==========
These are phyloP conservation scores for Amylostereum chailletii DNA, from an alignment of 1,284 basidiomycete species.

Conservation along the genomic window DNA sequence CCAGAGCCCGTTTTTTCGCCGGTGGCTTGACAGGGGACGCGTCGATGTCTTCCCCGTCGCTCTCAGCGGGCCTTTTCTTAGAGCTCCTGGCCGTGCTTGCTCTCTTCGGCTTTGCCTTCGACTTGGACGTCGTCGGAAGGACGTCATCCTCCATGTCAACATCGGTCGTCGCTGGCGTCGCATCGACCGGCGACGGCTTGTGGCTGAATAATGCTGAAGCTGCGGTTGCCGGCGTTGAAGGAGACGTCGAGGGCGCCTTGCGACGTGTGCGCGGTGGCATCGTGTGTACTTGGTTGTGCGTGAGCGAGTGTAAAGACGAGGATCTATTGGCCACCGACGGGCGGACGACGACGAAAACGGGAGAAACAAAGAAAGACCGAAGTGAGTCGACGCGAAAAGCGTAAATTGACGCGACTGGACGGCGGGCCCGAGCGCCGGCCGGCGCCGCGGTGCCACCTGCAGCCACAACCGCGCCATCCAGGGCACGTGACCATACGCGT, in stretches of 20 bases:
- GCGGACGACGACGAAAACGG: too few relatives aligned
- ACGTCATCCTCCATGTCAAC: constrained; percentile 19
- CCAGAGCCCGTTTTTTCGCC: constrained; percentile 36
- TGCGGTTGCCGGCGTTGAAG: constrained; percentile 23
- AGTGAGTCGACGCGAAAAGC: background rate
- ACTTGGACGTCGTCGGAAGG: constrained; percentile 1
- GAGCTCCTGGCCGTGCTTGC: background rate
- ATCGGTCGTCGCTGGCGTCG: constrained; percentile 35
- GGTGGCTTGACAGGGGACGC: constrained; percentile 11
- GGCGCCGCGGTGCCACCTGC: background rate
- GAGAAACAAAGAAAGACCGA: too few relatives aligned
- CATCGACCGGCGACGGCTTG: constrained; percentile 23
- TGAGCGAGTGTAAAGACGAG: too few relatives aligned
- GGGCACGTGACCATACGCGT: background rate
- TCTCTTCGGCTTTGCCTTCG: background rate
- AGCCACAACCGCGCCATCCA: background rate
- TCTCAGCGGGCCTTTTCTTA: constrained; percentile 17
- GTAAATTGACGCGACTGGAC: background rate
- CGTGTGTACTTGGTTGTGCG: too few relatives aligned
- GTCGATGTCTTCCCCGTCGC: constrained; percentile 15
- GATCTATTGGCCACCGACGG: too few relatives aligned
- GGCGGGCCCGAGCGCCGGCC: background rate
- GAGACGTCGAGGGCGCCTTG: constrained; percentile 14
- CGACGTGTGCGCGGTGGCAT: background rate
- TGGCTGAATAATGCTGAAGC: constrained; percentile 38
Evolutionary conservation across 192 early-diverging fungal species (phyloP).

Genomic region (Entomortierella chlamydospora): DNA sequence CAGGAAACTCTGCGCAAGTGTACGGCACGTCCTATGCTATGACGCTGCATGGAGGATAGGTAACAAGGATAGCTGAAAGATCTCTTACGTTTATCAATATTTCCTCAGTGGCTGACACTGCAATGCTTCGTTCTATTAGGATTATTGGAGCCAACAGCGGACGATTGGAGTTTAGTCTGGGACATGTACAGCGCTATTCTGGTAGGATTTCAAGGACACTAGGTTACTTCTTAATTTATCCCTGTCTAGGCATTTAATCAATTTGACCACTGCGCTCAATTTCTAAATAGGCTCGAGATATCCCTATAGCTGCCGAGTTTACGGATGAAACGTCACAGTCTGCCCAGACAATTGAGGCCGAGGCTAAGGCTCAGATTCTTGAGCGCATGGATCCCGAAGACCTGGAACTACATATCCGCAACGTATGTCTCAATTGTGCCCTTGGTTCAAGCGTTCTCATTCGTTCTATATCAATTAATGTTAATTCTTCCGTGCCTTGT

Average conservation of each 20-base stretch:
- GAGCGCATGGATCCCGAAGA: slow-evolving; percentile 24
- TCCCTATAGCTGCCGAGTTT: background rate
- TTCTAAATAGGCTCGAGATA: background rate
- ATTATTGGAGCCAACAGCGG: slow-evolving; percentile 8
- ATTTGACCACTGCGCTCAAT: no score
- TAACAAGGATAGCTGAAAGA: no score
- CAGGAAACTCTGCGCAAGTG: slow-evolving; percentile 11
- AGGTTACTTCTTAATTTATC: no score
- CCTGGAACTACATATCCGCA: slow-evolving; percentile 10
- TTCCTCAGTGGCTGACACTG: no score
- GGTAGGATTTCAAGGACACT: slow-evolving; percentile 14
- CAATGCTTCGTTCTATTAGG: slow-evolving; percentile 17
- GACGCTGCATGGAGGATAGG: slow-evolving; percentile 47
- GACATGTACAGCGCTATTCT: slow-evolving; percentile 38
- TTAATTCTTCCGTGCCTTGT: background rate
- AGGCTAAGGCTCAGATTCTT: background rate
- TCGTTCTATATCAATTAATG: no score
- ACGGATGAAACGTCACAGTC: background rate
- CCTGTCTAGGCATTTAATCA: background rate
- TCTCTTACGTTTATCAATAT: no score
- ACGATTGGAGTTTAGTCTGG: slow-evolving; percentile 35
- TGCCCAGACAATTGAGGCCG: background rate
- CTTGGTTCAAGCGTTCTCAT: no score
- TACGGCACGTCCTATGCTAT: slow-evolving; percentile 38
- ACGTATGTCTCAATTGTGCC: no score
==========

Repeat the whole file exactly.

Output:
These are phyloP conservation scores for Amylostereum chailletii DNA, from an alignment of 1,284 basidiomycete species.

Conservation along the genomic window DNA sequence CCAGAGCCCGTTTTTTCGCCGGTGGCTTGACAGGGGACGCGTCGATGTCTTCCCCGTCGCTCTCAGCGGGCCTTTTCTTAGAGCTCCTGGCCGTGCTTGCTCTCTTCGGCTTTGCCTTCGACTTGGACGTCGTCGGAAGGACGTCATCCTCCATGTCAACATCGGTCGTCGCTGGCGTCGCATCGACCGGCGACGGCTTGTGGCTGAATAATGCTGAAGCTGCGGTTGCCGGCGTTGAAGGAGACGTCGAGGGCGCCTTGCGACGTGTGCGCGGTGGCATCGTGTGTACTTGGTTGTGCGTGAGCGAGTGTAAAGACGAGGATCTATTGGCCACCGACGGGCGGACGACGACGAAAACGGGAGAAACAAAGAAAGACCGAAGTGAGTCGACGCGAAAAGCGTAAATTGACGCGACTGGACGGCGGGCCCGAGCGCCGGCCGGCGCCGCGGTGCCACCTGCAGCCACAACCGCGCCATCCAGGGCACGTGACCATACGCGT, in stretches of 20 bases:
- GCGGACGACGACGAAAACGG: too few relatives aligned
- ACGTCATCCTCCATGTCAAC: constrained; percentile 19
- CCAGAGCCCGTTTTTTCGCC: constrained; percentile 36
- TGCGGTTGCCGGCGTTGAAG: constrained; percentile 23
- AGTGAGTCGACGCGAAAAGC: background rate
- ACTTGGACGTCGTCGGAAGG: constrained; percentile 1
- GAGCTCCTGGCCGTGCTTGC: background rate
- ATCGGTCGTCGCTGGCGTCG: constrained; percentile 35
- GGTGGCTTGACAGGGGACGC: constrained; percentile 11
- GGCGCCGCGGTGCCACCTGC: background rate
- GAGAAACAAAGAAAGACCGA: too few relatives aligned
- CATCGACCGGCGACGGCTTG: constrained; percentile 23
- TGAGCGAGTGTAAAGACGAG: too few relatives aligned
- GGGCACGTGACCATACGCGT: background rate
- TCTCTTCGGCTTTGCCTTCG: background rate
- AGCCACAACCGCGCCATCCA: background rate
- TCTCAGCGGGCCTTTTCTTA: constrained; percentile 17
- GTAAATTGACGCGACTGGAC: background rate
- CGTGTGTACTTGGTTGTGCG: too few relatives aligned
- GTCGATGTCTTCCCCGTCGC: constrained; percentile 15
- GATCTATTGGCCACCGACGG: too few relatives aligned
- GGCGGGCCCGAGCGCCGGCC: background rate
- GAGACGTCGAGGGCGCCTTG: constrained; percentile 14
- CGACGTGTGCGCGGTGGCAT: background rate
- TGGCTGAATAATGCTGAAGC: constrained; percentile 38
Evolutionary conservation across 192 early-diverging fungal species (phyloP).

Genomic region (Entomortierella chlamydospora): DNA sequence CAGGAAACTCTGCGCAAGTGTACGGCACGTCCTATGCTATGACGCTGCATGGAGGATAGGTAACAAGGATAGCTGAAAGATCTCTTACGTTTATCAATATTTCCTCAGTGGCTGACACTGCAATGCTTCGTTCTATTAGGATTATTGGAGCCAACAGCGGACGATTGGAGTTTAGTCTGGGACATGTACAGCGCTATTCTGGTAGGATTTCAAGGACACTAGGTTACTTCTTAATTTATCCCTGTCTAGGCATTTAATCAATTTGACCACTGCGCTCAATTTCTAAATAGGCTCGAGATATCCCTATAGCTGCCGAGTTTACGGATGAAACGTCACAGTCTGCCCAGACAATTGAGGCCGAGGCTAAGGCTCAGATTCTTGAGCGCATGGATCCCGAAGACCTGGAACTACATATCCGCAACGTATGTCTCAATTGTGCCCTTGGTTCAAGCGTTCTCATTCGTTCTATATCAATTAATGTTAATTCTTCCGTGCCTTGT

Average conservation of each 20-base stretch:
- GAGCGCATGGATCCCGAAGA: slow-evolving; percentile 24
- TCCCTATAGCTGCCGAGTTT: background rate
- TTCTAAATAGGCTCGAGATA: background rate
- ATTATTGGAGCCAACAGCGG: slow-evolving; percentile 8
- ATTTGACCACTGCGCTCAAT: no score
- TAACAAGGATAGCTGAAAGA: no score
- CAGGAAACTCTGCGCAAGTG: slow-evolving; percentile 11
- AGGTTACTTCTTAATTTATC: no score
- CCTGGAACTACATATCCGCA: slow-evolving; percentile 10
- TTCCTCAGTGGCTGACACTG: no score
- GGTAGGATTTCAAGGACACT: slow-evolving; percentile 14
- CAATGCTTCGTTCTATTAGG: slow-evolving; percentile 17
- GACGCTGCATGGAGGATAGG: slow-evolving; percentile 47
- GACATGTACAGCGCTATTCT: slow-evolving; percentile 38
- TTAATTCTTCCGTGCCTTGT: background rate
- AGGCTAAGGCTCAGATTCTT: background rate
- TCGTTCTATATCAATTAATG: no score
- ACGGATGAAACGTCACAGTC: background rate
- CCTGTCTAGGCATTTAATCA: background rate
- TCTCTTACGTTTATCAATAT: no score
- ACGATTGGAGTTTAGTCTGG: slow-evolving; percentile 35
- TGCCCAGACAATTGAGGCCG: background rate
- CTTGGTTCAAGCGTTCTCAT: no score
- TACGGCACGTCCTATGCTAT: slow-evolving; percentile 38
- ACGTATGTCTCAATTGTGCC: no score